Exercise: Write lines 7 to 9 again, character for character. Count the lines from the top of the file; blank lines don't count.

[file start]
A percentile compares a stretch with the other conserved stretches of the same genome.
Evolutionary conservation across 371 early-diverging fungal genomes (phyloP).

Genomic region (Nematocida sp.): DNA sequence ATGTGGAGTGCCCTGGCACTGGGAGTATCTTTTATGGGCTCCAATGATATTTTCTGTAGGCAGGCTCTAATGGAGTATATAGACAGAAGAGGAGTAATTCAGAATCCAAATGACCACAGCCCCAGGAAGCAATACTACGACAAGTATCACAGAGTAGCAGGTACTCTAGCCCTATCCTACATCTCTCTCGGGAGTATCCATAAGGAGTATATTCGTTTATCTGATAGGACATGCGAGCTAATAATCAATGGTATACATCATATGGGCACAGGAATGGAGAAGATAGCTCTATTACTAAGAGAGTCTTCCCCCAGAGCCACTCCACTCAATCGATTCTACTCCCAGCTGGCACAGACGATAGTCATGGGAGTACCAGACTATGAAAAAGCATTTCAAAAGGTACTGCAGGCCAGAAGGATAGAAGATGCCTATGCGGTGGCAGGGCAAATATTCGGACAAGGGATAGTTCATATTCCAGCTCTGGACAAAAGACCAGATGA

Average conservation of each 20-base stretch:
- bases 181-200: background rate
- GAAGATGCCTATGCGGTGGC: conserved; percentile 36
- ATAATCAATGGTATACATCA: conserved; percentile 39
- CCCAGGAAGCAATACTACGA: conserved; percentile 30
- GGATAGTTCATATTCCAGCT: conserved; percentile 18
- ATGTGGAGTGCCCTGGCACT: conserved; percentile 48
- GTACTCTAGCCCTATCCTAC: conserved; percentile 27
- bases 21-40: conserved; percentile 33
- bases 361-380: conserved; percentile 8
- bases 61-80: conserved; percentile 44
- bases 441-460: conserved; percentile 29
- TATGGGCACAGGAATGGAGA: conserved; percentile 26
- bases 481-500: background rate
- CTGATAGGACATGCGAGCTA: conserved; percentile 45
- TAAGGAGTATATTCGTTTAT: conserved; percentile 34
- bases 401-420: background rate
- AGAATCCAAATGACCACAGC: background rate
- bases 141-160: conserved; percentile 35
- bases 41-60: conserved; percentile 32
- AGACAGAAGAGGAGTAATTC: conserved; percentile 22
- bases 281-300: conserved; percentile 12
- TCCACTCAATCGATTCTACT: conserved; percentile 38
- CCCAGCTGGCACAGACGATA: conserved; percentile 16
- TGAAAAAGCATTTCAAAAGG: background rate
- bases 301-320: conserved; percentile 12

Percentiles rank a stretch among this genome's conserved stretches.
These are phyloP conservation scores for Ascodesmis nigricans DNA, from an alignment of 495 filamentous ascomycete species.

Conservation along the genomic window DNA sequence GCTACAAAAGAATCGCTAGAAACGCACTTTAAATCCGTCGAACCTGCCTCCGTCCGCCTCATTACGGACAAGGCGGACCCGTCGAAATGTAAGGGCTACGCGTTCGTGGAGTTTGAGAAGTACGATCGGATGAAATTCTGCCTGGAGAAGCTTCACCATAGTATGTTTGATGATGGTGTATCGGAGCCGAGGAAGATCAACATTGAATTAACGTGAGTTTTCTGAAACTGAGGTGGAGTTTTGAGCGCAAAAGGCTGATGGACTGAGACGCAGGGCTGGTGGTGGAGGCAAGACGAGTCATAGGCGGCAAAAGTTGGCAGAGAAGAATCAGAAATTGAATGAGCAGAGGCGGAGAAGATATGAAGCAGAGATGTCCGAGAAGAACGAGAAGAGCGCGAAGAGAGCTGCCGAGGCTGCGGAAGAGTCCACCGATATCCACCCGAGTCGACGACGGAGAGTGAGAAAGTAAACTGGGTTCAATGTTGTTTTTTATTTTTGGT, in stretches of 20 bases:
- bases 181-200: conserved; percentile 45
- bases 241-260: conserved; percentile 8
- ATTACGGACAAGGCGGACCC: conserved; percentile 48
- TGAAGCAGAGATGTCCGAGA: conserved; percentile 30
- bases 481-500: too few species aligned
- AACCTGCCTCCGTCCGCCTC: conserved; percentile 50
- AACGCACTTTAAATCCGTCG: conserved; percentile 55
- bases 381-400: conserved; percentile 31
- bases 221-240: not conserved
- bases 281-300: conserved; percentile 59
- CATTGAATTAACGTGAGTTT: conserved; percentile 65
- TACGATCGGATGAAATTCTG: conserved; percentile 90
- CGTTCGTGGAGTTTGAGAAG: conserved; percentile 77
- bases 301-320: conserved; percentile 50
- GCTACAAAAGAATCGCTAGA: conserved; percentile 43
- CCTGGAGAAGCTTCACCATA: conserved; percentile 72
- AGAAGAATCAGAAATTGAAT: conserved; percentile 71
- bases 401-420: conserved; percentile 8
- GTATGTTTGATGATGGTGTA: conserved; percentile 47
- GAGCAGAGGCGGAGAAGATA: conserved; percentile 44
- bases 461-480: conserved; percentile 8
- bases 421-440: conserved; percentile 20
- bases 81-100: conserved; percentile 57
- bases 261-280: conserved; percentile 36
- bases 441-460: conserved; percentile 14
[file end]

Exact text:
- ATAATCAATGGTATACATCA: conserved; percentile 39
- CCCAGGAAGCAATACTACGA: conserved; percentile 30
- GGATAGTTCATATTCCAGCT: conserved; percentile 18